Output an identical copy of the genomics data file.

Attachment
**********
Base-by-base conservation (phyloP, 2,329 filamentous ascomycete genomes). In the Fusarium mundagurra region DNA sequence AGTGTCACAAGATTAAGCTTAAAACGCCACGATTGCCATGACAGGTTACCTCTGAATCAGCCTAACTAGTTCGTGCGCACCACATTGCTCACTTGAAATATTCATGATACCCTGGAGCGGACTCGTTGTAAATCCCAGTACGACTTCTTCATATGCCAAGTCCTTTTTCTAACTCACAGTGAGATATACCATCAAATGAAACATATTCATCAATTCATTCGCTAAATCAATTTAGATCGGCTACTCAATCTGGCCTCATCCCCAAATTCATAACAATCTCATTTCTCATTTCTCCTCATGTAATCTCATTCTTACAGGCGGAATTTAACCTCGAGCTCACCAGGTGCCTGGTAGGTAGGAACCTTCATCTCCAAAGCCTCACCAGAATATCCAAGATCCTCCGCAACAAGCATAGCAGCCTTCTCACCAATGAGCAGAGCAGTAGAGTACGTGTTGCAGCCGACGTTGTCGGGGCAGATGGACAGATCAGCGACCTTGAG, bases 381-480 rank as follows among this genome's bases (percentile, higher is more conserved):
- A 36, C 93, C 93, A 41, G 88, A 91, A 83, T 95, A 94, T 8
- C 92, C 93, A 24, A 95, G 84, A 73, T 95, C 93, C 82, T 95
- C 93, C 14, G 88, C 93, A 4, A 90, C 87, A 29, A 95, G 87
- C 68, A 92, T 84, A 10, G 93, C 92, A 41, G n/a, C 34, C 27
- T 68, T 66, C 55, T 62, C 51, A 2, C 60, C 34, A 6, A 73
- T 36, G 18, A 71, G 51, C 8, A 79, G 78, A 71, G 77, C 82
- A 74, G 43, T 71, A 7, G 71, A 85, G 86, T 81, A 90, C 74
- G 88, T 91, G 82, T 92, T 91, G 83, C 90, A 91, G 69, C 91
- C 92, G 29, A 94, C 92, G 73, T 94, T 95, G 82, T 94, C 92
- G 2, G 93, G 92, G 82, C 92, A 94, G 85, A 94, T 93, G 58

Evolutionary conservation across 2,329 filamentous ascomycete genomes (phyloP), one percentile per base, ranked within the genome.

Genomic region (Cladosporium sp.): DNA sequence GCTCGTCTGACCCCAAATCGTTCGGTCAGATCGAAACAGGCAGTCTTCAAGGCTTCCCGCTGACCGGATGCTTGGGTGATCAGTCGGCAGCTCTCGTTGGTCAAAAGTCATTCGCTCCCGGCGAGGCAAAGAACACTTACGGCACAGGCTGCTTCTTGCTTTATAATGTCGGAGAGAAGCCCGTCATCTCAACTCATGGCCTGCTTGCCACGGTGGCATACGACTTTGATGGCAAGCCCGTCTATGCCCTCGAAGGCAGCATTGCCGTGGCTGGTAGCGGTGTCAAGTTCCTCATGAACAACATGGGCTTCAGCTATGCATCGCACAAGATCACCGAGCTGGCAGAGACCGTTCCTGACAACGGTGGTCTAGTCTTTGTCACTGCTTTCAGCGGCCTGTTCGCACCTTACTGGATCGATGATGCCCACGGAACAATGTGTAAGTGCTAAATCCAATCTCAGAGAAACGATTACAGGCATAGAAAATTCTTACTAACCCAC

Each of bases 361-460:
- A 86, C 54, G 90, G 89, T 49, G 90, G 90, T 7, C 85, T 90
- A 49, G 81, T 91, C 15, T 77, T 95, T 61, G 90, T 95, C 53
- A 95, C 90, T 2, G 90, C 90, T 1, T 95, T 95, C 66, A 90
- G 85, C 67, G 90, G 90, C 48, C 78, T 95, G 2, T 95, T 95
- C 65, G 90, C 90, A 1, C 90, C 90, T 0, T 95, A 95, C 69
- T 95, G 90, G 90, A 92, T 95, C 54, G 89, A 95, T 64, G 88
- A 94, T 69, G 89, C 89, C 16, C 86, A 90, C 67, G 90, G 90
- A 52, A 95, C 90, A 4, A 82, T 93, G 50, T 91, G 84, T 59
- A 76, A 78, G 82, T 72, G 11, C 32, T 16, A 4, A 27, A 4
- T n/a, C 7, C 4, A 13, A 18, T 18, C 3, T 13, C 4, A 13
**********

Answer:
Base-by-base conservation (phyloP, 2,329 filamentous ascomycete genomes). In the Fusarium mundagurra region DNA sequence AGTGTCACAAGATTAAGCTTAAAACGCCACGATTGCCATGACAGGTTACCTCTGAATCAGCCTAACTAGTTCGTGCGCACCACATTGCTCACTTGAAATATTCATGATACCCTGGAGCGGACTCGTTGTAAATCCCAGTACGACTTCTTCATATGCCAAGTCCTTTTTCTAACTCACAGTGAGATATACCATCAAATGAAACATATTCATCAATTCATTCGCTAAATCAATTTAGATCGGCTACTCAATCTGGCCTCATCCCCAAATTCATAACAATCTCATTTCTCATTTCTCCTCATGTAATCTCATTCTTACAGGCGGAATTTAACCTCGAGCTCACCAGGTGCCTGGTAGGTAGGAACCTTCATCTCCAAAGCCTCACCAGAATATCCAAGATCCTCCGCAACAAGCATAGCAGCCTTCTCACCAATGAGCAGAGCAGTAGAGTACGTGTTGCAGCCGACGTTGTCGGGGCAGATGGACAGATCAGCGACCTTGAG, bases 381-480 rank as follows among this genome's bases (percentile, higher is more conserved):
- A 36, C 93, C 93, A 41, G 88, A 91, A 83, T 95, A 94, T 8
- C 92, C 93, A 24, A 95, G 84, A 73, T 95, C 93, C 82, T 95
- C 93, C 14, G 88, C 93, A 4, A 90, C 87, A 29, A 95, G 87
- C 68, A 92, T 84, A 10, G 93, C 92, A 41, G n/a, C 34, C 27
- T 68, T 66, C 55, T 62, C 51, A 2, C 60, C 34, A 6, A 73
- T 36, G 18, A 71, G 51, C 8, A 79, G 78, A 71, G 77, C 82
- A 74, G 43, T 71, A 7, G 71, A 85, G 86, T 81, A 90, C 74
- G 88, T 91, G 82, T 92, T 91, G 83, C 90, A 91, G 69, C 91
- C 92, G 29, A 94, C 92, G 73, T 94, T 95, G 82, T 94, C 92
- G 2, G 93, G 92, G 82, C 92, A 94, G 85, A 94, T 93, G 58

Evolutionary conservation across 2,329 filamentous ascomycete genomes (phyloP), one percentile per base, ranked within the genome.

Genomic region (Cladosporium sp.): DNA sequence GCTCGTCTGACCCCAAATCGTTCGGTCAGATCGAAACAGGCAGTCTTCAAGGCTTCCCGCTGACCGGATGCTTGGGTGATCAGTCGGCAGCTCTCGTTGGTCAAAAGTCATTCGCTCCCGGCGAGGCAAAGAACACTTACGGCACAGGCTGCTTCTTGCTTTATAATGTCGGAGAGAAGCCCGTCATCTCAACTCATGGCCTGCTTGCCACGGTGGCATACGACTTTGATGGCAAGCCCGTCTATGCCCTCGAAGGCAGCATTGCCGTGGCTGGTAGCGGTGTCAAGTTCCTCATGAACAACATGGGCTTCAGCTATGCATCGCACAAGATCACCGAGCTGGCAGAGACCGTTCCTGACAACGGTGGTCTAGTCTTTGTCACTGCTTTCAGCGGCCTGTTCGCACCTTACTGGATCGATGATGCCCACGGAACAATGTGTAAGTGCTAAATCCAATCTCAGAGAAACGATTACAGGCATAGAAAATTCTTACTAACCCAC

Each of bases 361-460:
- A 86, C 54, G 90, G 89, T 49, G 90, G 90, T 7, C 85, T 90
- A 49, G 81, T 91, C 15, T 77, T 95, T 61, G 90, T 95, C 53
- A 95, C 90, T 2, G 90, C 90, T 1, T 95, T 95, C 66, A 90
- G 85, C 67, G 90, G 90, C 48, C 78, T 95, G 2, T 95, T 95
- C 65, G 90, C 90, A 1, C 90, C 90, T 0, T 95, A 95, C 69
- T 95, G 90, G 90, A 92, T 95, C 54, G 89, A 95, T 64, G 88
- A 94, T 69, G 89, C 89, C 16, C 86, A 90, C 67, G 90, G 90
- A 52, A 95, C 90, A 4, A 82, T 93, G 50, T 91, G 84, T 59
- A 76, A 78, G 82, T 72, G 11, C 32, T 16, A 4, A 27, A 4
- T n/a, C 7, C 4, A 13, A 18, T 18, C 3, T 13, C 4, A 13